When we meet Zucchini he is decorating a kite in his attic hideout. His blue-pastel outlined eyes watch dreamily as he lets the kite loose through the attic window. Soon after he walks around the home collecting empty beer cans. These two tokens are crucial objects in this young boy’s life and in his story. Even though the meaning behind them are revealed at different points in the story, the attachment Zucchini has to each is obvious. They’re his lifeline in many ways though there is no hint of the sadness that will soon dampen the lively, colorful film.
My Life as a Zucchini, based on a book by french author Gilles Paris, has a narrative that is drowning in darkness despite its uplifting sentiment. Zucchini, our main character, lives with his drunk of a Mom. After she threatens to spank him an accident occurs and his mother is left dead. Now without either of his parents he is brought to an orphanage full of kids even more broken than he is. It’s got all the style and angst of Tim Burton’s Frankenweenie but with the real world struggles of Short Term 12. Clearly this is a little more mature than the usual animated-feature target audience are accustomed to but its message and theme are moving and honest despite its intentionally exaggerated design. Still it deals with these heavy topics with a lighter tone. Its gags involve childish imagination and play from water balloons to an impromptu EDM dance number.
Despite the dramatic opening of the film not a lot happens. It’s not particularly driven by plot but, instead, is driven by the relationships and connections these characters make. This is not surprising once realizing that great French writer/director, Céline Sciamma, co-wrote the screenplay. She is known for her day-in-the-life dramas that feel more naturalistic and thus more tragic in their urgency than most films. This is particularly important to Zucchini and our other misfits who have lost almost everything they have and find care and kindness in one another. As fellow orphan and initial bully, Simon, says as Simon says, “We’re all the same. There’s nobody left to love us.” It takes a lot to show your scars and sometimes you can’t even help it.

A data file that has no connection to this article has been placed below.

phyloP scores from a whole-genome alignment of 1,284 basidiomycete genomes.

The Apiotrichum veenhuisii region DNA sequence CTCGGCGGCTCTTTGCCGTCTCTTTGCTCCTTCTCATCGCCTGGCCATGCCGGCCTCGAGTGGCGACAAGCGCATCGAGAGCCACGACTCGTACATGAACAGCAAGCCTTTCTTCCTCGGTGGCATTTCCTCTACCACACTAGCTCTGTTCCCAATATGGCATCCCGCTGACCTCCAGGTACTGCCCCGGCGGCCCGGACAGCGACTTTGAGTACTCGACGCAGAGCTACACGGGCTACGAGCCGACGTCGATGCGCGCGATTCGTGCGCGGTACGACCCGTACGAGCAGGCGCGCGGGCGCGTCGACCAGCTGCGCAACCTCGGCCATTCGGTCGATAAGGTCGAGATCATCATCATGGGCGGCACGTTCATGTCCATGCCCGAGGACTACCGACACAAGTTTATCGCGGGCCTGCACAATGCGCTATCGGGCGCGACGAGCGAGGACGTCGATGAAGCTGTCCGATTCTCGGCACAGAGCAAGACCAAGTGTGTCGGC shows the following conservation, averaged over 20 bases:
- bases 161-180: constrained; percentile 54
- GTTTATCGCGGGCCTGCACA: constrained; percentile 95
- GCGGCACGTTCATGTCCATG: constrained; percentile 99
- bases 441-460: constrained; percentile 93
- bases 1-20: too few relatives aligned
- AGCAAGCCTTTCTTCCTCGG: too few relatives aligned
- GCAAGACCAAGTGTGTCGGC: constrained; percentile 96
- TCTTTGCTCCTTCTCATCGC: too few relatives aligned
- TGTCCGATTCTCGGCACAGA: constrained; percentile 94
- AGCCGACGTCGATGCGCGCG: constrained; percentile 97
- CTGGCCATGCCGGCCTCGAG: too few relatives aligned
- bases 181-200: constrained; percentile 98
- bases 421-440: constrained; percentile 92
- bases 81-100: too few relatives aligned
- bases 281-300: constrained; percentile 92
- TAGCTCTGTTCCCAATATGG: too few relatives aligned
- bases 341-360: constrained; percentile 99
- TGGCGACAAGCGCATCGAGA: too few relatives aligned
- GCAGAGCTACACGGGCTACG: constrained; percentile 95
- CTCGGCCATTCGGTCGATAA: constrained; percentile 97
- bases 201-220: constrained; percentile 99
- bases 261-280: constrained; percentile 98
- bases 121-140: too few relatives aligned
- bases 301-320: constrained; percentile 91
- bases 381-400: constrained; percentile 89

The stop-motion is exquisite and detailed in each character design and moment. Despite the unconventional design, the coloring and claymation accentuate and develop an emotional depth and distinction to each of the characters. The orphanage features about seven children all of which feel like individuals and all of whom feel whole despite their equally competing arcs.Though the individual characters and locations have the specific claymation feel the wider expanse of the camera reveals a more cartoonish, computer-generated looking environment that invites a compelling contrast within the film.
My Life as a Zucchini will break a lot of hearts with its intimate look at loss and sadness. It will rekindle any despondency with its charming love story and message of healing. It is crafted in a way that engages both young and old while dealing with its subjects with respect and empathy. The stop-motion brings a dazzling new voice to the often John Green level angst years. Whether it be the snowy mountains or the intricately composed bedrooms, the design has a lot hidden in it, but just as much enjoyment in plain sight. Be sure to watch through the credits for what seems to be a stop-motion reenactment of the main actor, Gaspard Schlatter’s, audition. It’s absolutely adorable.